I took this set of photos of my Father-in-law’s orchid while I was at his house for the festival and just now got around to posting some pics of them. This Phalaenopsis Orchid apparently comes in a huge variety of colors, this one just happens to be white with a tiny bit of yellow and red. Reminds me of a tiger orchid if one exists by that common name but anyway… you can see the EXIF metadata here and here if you are interested. Both of these shots were taken as shown in the third shot above, on a tripod, and had about an 8-10 second exposure, meaning there was no breeze or air movement whatsoever for the 8-10 seconds, didn’t happen very often in the hour it took to get the shot I wanted.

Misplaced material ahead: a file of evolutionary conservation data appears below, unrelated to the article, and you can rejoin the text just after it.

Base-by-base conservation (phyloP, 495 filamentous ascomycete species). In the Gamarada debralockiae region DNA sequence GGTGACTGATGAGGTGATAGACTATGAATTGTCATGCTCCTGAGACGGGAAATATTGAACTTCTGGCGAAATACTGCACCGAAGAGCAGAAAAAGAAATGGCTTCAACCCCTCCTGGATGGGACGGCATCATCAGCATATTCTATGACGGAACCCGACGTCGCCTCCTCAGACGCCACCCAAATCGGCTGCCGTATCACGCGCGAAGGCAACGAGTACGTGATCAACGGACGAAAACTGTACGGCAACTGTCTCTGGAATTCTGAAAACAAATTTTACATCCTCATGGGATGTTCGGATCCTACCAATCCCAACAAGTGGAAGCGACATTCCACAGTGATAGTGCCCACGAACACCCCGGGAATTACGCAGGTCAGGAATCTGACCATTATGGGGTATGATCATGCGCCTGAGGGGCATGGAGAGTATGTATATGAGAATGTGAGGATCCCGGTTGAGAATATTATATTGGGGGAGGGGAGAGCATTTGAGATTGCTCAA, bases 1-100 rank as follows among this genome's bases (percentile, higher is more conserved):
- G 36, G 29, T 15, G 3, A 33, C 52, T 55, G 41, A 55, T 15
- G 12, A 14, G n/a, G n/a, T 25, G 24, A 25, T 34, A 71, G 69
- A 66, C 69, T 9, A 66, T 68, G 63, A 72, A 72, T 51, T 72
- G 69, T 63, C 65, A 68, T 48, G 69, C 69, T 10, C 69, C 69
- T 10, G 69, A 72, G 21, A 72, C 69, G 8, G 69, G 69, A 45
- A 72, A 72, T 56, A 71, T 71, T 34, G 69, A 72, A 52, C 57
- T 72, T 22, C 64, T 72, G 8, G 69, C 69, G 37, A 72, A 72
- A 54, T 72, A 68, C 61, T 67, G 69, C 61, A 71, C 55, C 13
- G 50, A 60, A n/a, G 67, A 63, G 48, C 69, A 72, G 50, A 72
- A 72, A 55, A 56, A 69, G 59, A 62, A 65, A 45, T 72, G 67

I have always loved macro photography (see some examples). Somehow you get to see something the human eye can still readily see, just not in such great detail unless you really pay close attention to what you are looking at, and most people don’t. There is a tiny little world that exists between the microscope level and exactly what we see with the naked eye, usually existing from what macro photographers call 1:1 or closer. Both of these shots above were taken just about at a 1:1 ratio or just a few millimeters shy. You can achieve some great macro photography results with very little equipment like the kit lens that came with your camera and an extension tube like the Nikon PK-13 (I picked up on eBay for $20 this week). For the most realistic results a digital SLR will work better than a typical point-and-shoot, even if you just have the kit lens that came with your camera, then just start testing out the minimum focusing distance your lens will achieve and see how close you can get. Try adding an extension tube between your camera and the lens and you might be surprised at some of the results.
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